Poetry Speaks: Jason S Polley’s Selection

On Shakespeare, Proust, Loss, and Longing
by Jason S Polley

The equally sonorous and reflective opening two lines of Shakespeare’s “Sonnet 30”, “When to the sessions of sweet silent thought, / I summon up remembrance of things past,” cannot help but conjure Marcel Proust’s inimitable seven-volume novel À la recherche du temps perdu, a title that has been translated to English in two main ways. The more direct translation remains In Search of Lost Time­—a translation we might render more poetically as In Search of Time Lost (but I’ve never come across this title). The other (perhaps more popular, precisely because of the overt Shakespeare allusion) English translation of À la recherche du temps perdu, one I suspect most readers are aware of, is Remembrance of Things Past.

Just as we’re—in my classes at least—never far from Shakespeare (Hamlet alone, I’d argue alongside Harold Bloom, contains a quotation suitable to any [edificatory {or self-aggrandising!}] occasion), we’re never, as literature majors, too far from Proust. Even more than I recall my readings of the 1000+ pages of Proust’s first two Remembrance volumes, titled Du côté de chez Swann and À l’ombre des jeunes filles en fleurs, and translated as Swann’s Way and Within a Budding Grove (the latter of which totally sanitises the more sexually suggestive literal translation: In the Shade of Young Women in Flower), what I recall is the people I know who have read or are reading or know they must ultimately read Proust’s mastertext. Former profs, fairweather grad-school friends, ex-students, literate acquaintances; they all want to answer Proust’s clarion call to Remember. Readers: Proust, before death, I, we, must—and this because of, meaning not in spite of, the loss we’ll experience upon concluding this literate-lifelong longed-for coded homosocial text.

Which brings us back to Shakespeare, whose love sonnets, scholars only more recently posited (thus finally officially disseminating an open secret), were directed to the Bard’s male lover. “Things Past”, in other words, are not always what they seem or seemed. As Prince Hamlet the theological scholar himself says, “Seems? Nay madam, I know not seems.” Literature, like us, with our series of “exits” and “entrances” upon the “stage” of “life,” to quite clumsily appropriate from Shakespeare’s As You Like It, literature, I repeat, does live alternate public and private lives. Shakespeare seems to say as much in “Sonnet 30”, where “sweet silent thought” and “sorrow’s end” basically just bookend lack, woes, wastes, moans, and grievance. But these woes and moans, these grievances, are softened, are cancelled even, through connection, through a “dear friend”. Don’t we, in fact, lean into and even live literature in order to locate and linger alongside dear friends—old, new, square, queer, brown, black, and white alike?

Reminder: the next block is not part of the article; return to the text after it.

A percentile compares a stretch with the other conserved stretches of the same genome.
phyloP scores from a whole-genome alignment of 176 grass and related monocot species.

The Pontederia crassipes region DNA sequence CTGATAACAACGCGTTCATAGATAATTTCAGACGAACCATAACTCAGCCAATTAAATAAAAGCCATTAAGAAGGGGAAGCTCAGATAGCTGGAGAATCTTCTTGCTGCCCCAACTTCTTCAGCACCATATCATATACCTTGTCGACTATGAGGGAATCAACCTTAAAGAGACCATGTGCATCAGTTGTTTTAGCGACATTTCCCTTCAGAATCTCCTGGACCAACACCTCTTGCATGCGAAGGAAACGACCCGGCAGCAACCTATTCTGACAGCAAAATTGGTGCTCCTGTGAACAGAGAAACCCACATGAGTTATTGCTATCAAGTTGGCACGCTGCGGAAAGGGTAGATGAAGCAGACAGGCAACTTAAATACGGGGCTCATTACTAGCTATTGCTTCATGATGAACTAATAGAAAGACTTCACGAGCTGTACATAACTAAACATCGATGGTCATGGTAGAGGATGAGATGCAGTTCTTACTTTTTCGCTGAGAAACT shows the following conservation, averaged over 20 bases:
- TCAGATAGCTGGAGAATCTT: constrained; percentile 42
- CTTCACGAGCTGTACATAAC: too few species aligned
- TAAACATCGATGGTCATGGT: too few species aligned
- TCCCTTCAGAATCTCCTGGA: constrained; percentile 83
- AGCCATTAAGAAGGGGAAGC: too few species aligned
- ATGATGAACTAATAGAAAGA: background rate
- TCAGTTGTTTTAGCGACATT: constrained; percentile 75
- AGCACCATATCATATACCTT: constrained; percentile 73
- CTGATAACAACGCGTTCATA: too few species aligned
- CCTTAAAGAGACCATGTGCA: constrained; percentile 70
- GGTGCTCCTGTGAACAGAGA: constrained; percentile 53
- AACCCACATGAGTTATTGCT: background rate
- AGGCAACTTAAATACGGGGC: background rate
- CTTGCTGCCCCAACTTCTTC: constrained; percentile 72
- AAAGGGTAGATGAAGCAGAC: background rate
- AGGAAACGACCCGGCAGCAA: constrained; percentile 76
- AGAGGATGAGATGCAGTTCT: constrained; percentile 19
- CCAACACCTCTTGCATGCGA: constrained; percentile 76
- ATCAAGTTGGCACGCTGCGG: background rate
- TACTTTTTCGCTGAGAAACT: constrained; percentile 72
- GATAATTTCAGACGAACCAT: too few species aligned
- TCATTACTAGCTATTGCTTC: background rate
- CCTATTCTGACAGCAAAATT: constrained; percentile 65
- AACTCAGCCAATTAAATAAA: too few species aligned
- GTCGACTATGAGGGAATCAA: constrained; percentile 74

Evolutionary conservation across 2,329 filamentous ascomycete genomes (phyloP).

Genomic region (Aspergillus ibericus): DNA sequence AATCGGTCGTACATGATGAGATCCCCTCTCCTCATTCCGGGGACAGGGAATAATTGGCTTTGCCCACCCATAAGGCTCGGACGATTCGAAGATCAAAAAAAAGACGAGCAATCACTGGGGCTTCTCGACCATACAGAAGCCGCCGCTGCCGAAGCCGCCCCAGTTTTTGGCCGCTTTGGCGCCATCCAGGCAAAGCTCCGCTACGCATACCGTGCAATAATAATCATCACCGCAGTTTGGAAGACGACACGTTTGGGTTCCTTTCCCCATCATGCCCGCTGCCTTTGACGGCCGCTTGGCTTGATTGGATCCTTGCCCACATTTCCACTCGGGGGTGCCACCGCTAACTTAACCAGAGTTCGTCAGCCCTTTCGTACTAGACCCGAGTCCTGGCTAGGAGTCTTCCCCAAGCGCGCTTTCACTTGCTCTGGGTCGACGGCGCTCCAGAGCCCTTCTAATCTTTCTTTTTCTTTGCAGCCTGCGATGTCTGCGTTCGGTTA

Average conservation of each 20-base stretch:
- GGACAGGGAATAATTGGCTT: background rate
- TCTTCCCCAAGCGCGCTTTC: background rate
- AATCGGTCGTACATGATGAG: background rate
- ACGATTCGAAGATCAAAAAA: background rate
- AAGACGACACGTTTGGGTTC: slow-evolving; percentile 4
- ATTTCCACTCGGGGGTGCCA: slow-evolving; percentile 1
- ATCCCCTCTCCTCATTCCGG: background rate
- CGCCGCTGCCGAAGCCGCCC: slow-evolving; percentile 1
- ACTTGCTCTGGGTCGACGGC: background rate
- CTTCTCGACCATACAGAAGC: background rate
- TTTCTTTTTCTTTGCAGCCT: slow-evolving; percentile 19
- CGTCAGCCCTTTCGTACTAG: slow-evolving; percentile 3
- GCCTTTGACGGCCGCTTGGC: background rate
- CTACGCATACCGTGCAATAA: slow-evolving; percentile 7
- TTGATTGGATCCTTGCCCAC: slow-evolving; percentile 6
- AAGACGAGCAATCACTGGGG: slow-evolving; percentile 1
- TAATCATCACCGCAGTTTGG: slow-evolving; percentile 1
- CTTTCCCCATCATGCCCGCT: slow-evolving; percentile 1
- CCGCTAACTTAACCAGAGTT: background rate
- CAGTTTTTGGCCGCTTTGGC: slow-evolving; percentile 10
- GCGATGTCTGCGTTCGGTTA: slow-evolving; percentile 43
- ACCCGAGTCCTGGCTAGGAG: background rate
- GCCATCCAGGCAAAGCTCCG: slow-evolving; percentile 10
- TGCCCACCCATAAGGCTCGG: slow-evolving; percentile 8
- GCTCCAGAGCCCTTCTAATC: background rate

Marcel Proust passed away in 1922 while still proofing the last three volumes of À la recherche du temps perdu. Yet he, like Prince Hamlet, indeed like Shakespeare himself, lives on in us. Whether we long for his sweet, silent thoughts, or we long for the longing that preceded the loss of that longing, his words, his remembrances, live (and long) on.  



Jason S Polley is Associate Professor at the Department of English Language and Literature. [Click here to read all entries by JSP.]

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